“Interest in getting the kits into rinks and training coaches took off after the accident in Greenwich,” Possenti said. “We donated one to Wonderland of Ice and now we are in five or six rinks and have trained coaches and people who work at the rinks. Anybody can learn.”

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Stop The Bleed has been started at Chelsea Piers in Stamford, Darien Ice House, Ralph Walker in New Haven and Wonderland of Ice.

Possenti said the training is straightforward and based on military procedures.

“Our curriculum teaches people to identify serious bleeding and stop it with direct pressure or the use of quick clot or to put a tourniquet on,” Possenti said. “Every soldier in combat carries a tourniquet and quick clot and is trained on how to use it. If coaches or people at rinks can stop a serious bleeding situation before help can arrive, they can save a life.”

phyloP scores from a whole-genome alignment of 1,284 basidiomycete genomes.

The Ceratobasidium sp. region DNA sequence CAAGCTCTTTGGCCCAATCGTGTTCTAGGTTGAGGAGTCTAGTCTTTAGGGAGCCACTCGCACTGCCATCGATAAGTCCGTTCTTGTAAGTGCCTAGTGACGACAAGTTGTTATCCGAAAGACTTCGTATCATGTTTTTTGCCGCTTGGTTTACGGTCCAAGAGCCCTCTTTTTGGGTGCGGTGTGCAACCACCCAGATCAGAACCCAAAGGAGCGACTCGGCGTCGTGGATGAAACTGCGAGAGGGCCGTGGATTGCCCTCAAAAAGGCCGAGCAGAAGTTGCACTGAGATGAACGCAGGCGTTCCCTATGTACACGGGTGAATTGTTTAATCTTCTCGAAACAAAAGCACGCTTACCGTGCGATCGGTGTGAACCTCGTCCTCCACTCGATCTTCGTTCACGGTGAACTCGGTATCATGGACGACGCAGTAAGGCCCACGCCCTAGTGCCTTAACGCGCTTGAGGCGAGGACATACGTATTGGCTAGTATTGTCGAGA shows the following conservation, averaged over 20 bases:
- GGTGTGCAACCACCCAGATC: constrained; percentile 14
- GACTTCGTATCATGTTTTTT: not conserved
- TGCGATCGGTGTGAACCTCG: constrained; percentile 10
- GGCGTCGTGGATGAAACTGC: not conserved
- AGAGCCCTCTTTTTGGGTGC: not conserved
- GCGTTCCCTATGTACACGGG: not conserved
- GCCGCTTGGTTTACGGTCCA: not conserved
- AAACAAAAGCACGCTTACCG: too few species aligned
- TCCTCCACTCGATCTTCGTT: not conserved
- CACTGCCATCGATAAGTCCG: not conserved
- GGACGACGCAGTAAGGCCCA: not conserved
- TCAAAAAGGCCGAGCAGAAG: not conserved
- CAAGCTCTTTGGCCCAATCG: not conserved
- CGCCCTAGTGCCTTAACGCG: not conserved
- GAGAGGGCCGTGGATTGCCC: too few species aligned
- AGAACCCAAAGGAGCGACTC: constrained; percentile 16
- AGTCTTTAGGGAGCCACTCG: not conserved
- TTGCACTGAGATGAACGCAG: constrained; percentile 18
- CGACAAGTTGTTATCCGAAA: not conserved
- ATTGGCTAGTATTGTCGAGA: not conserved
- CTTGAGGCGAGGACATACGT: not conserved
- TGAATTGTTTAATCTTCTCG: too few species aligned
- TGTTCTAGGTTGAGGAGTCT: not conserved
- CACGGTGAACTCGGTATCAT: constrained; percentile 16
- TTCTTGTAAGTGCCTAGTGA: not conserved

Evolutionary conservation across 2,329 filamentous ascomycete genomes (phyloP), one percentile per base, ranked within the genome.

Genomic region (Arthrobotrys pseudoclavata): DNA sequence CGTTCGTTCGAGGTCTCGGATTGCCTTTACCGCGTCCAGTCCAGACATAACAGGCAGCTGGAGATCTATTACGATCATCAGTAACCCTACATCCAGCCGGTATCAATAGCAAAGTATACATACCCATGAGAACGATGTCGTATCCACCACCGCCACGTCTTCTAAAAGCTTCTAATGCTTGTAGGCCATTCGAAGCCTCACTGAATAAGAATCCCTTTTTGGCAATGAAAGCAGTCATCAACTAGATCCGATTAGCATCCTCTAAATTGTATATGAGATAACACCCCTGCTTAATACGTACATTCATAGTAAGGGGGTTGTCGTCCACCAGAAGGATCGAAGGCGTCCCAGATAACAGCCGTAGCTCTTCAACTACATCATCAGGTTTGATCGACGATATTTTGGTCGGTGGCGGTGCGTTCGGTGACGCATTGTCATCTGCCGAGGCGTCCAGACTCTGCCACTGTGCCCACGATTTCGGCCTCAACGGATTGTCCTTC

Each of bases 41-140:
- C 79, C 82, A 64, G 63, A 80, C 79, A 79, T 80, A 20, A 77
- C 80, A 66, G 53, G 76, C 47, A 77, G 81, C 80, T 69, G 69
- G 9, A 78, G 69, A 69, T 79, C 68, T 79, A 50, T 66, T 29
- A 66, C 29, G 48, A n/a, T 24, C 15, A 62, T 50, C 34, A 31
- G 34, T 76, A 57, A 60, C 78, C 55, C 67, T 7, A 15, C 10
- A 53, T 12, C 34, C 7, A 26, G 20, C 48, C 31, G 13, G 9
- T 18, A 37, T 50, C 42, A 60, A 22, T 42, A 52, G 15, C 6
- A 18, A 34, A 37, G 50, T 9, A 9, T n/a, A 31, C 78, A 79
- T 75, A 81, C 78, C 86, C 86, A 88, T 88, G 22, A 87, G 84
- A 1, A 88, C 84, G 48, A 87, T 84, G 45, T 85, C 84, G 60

STB also teaches attendees to pack wounds, controlling blood loss after a gunshot or stab wound.

While Balkind died after a blade hit his neck, players can also sustain cuts to unprotected areas on their legs just above their skates, on their thighs between their pants and shin guards and on their wrists just above their gloves.

Jones sustained a cut on his ankle in college and the blade just missed a major artery, he said.

“I was at practice and a skate caught me in the V-shaped opening where the tongue of the skate is,” Jones said. “I’m scared that will be the next scenario because of the amount of blood you can lose to a cut on your leg. In hockey, why wouldn’t you have the kits? I can tell you that the Winter Club will have every coach trained in this.”

While rinks are voluntarily adding the kits, many hope to see them in every rink in the country.

“Without question, every ice skating rink should have a Stop The Bleed kit,” Fedick said. “It is my hope that this will become a mandate from not only our governing bodies of ice sports: USA Hockey, US Figure Skating and USA Speed Skating, but also our state and federal legislators. I pray that through Teddy’s inconceivable loss that others may be saved.”